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Exploring the role of spatial frequency information during neural emotion processing in human infants

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Jessen,  Sarah
Max Planck Research Group Early Social Development, MPI for Human Cognitive and Brain Sciences, Max Planck Society;
Department of Neurology, University of Lübeck, Germany;

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Grossmann,  Tobias
Max Planck Research Group Early Social Development, MPI for Human Cognitive and Brain Sciences, Max Planck Society;
Department of Psychology, University of Virginia, Charlottesville, VA, USA;

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Citation

Jessen, S., & Grossmann, T. (2017). Exploring the role of spatial frequency information during neural emotion processing in human infants. Frontiers in Human Neuroscience, 11: 486. doi:10.3389/fnhum.2017.00486.


Cite as: http://hdl.handle.net/11858/00-001M-0000-002E-18B6-0
Abstract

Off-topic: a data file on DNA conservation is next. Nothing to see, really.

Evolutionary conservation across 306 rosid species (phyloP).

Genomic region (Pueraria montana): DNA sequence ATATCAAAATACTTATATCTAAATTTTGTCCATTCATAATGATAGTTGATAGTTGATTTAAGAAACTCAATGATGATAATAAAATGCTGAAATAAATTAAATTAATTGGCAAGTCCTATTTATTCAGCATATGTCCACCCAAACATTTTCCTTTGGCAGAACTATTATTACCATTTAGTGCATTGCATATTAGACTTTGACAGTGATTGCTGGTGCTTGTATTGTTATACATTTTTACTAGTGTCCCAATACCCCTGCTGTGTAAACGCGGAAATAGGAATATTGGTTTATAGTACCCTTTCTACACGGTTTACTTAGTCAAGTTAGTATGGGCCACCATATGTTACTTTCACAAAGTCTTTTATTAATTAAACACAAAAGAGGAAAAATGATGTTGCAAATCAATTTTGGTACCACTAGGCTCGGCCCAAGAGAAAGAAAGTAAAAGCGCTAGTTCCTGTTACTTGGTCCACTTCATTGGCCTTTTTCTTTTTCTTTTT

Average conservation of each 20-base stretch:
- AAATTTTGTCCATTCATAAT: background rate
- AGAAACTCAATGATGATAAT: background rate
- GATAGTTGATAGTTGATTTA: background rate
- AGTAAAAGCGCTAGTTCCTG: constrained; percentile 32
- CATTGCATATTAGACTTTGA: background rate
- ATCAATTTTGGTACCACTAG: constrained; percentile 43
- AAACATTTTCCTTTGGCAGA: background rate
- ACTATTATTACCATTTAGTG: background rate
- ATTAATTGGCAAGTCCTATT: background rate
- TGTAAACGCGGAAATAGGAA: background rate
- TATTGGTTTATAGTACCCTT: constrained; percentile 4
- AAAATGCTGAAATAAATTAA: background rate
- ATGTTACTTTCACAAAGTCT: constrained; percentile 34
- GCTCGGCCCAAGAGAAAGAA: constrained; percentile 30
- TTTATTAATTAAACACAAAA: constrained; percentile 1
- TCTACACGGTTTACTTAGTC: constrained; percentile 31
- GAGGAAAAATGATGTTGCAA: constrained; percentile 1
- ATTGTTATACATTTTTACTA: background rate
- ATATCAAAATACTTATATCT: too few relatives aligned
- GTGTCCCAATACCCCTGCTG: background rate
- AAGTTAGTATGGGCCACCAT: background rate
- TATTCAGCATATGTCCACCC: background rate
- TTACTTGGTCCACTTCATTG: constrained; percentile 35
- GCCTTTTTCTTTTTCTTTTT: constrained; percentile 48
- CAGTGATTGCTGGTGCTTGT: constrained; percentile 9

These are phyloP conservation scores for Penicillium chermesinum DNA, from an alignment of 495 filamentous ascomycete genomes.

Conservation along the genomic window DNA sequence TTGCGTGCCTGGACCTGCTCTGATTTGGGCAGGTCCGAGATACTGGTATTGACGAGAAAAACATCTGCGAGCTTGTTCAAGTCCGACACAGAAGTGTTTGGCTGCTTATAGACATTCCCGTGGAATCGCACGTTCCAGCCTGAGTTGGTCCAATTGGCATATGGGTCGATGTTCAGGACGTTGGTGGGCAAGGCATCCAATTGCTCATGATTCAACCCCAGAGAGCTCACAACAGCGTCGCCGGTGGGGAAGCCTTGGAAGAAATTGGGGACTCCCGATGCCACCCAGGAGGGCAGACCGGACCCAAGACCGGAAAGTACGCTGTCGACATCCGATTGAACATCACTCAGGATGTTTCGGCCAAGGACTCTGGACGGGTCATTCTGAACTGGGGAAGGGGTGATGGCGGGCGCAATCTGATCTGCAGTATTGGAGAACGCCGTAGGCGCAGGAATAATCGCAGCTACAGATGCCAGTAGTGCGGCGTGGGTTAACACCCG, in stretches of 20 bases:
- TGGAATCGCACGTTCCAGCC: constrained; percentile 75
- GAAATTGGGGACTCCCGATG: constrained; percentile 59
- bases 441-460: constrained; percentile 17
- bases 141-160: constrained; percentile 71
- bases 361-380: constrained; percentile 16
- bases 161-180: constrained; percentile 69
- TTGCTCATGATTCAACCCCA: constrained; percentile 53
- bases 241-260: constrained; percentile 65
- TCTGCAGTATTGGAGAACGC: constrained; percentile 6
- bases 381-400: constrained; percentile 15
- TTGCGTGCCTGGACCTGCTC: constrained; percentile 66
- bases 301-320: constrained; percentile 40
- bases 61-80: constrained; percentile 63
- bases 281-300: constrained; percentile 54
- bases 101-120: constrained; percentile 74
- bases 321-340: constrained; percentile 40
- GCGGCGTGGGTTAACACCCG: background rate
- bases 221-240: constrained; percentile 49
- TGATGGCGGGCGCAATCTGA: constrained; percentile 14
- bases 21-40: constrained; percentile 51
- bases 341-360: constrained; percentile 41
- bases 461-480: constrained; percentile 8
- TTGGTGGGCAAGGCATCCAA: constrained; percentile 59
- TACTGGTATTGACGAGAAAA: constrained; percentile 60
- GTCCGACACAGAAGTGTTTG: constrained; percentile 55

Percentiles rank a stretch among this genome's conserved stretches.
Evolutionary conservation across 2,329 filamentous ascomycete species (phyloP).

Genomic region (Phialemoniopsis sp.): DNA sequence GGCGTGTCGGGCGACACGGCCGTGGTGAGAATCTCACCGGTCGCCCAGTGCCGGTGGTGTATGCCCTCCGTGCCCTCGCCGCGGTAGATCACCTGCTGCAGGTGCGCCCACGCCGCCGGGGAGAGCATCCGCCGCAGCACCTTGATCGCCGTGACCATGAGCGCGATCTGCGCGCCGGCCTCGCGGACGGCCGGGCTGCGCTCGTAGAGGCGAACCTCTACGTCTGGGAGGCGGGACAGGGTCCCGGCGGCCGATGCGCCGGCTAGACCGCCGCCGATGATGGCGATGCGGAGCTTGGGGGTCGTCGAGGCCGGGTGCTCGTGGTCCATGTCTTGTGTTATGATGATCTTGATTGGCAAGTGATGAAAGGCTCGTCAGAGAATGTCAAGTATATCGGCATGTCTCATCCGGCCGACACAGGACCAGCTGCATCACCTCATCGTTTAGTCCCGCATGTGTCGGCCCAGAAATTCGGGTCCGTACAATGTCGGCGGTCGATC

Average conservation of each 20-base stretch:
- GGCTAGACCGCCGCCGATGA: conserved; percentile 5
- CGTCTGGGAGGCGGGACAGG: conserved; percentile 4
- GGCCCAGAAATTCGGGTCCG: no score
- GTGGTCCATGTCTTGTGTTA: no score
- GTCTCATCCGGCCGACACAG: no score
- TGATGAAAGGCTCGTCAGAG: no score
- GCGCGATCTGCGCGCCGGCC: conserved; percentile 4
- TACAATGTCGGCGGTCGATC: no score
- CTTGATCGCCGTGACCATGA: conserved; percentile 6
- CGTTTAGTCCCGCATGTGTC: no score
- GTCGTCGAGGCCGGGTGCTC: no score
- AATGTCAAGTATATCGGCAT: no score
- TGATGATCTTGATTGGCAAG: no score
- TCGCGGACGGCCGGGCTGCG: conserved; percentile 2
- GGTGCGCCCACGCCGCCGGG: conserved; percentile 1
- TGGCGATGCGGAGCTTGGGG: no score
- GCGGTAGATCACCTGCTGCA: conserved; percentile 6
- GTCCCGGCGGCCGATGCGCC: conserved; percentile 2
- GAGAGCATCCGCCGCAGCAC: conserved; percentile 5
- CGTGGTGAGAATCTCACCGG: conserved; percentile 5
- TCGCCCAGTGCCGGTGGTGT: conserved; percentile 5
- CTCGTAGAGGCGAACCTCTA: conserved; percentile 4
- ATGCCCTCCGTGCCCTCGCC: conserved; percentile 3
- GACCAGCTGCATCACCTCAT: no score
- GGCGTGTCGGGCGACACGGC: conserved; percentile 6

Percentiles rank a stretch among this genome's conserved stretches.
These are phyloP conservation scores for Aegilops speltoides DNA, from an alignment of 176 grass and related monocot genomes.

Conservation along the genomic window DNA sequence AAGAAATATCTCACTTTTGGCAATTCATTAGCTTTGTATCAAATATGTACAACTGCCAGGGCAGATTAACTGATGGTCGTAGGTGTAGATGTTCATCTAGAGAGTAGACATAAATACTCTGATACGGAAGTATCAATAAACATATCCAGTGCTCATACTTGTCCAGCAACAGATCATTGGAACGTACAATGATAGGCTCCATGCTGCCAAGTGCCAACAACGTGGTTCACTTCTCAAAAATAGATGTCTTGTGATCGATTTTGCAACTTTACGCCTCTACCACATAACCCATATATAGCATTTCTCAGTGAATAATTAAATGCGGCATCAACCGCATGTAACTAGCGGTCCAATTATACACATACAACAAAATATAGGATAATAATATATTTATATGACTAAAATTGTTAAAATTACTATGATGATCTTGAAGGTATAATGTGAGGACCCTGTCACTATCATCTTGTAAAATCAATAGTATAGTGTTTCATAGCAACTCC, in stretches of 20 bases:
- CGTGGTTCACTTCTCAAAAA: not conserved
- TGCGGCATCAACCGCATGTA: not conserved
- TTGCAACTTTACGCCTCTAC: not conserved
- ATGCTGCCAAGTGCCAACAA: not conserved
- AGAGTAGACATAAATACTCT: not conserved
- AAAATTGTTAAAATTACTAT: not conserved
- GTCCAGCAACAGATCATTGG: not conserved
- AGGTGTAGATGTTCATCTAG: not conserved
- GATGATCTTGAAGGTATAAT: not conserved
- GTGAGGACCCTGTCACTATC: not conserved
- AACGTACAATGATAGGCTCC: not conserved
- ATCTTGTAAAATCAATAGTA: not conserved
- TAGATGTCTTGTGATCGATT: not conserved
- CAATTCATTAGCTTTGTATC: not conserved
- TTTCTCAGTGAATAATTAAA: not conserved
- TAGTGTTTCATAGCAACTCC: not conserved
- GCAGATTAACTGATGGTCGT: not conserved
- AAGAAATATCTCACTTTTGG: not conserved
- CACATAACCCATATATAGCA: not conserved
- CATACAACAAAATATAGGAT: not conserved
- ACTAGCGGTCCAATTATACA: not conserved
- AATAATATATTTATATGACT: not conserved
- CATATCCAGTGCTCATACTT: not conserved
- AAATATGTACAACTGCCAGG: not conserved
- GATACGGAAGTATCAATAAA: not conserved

Enhanced attention to fear expressions in adults is primarily driven by information from low as opposed to high spatial frequencies contained in faces. However, little is known about the role of spatial frequency information in emotion processing during infancy. In the present study, we examined the role of low compared to high spatial frequencies in the processing of happy and fearful facial expressions by using filtered face stimuli and measuring event-related brain potentials (ERPs) in 7-month-old infants (N = 26). Our results revealed that infants’ brains discriminated between emotional facial expressions containing high but not between expressions containing low spatial frequencies. Specifically, happy faces containing high spatial frequencies elicited a smaller Nc amplitude than fearful faces containing high spatial frequencies and happy and fearful faces containing low spatial frequencies. Our results demonstrate that already in infancy spatial frequency content influences the processing of facial emotions. Furthermore, we observed that fearful facial expressions elicited a comparable Nc response for high and low spatial frequencies, suggesting a robust detection of fearful faces irrespective of spatial frequency content, whereas the detection of happy facial expressions was contingent upon frequency content. In summary, these data provide new insights into the neural processing of facial emotions in early development by highlighting the differential role played by spatial frequencies in the detection of fear and happiness.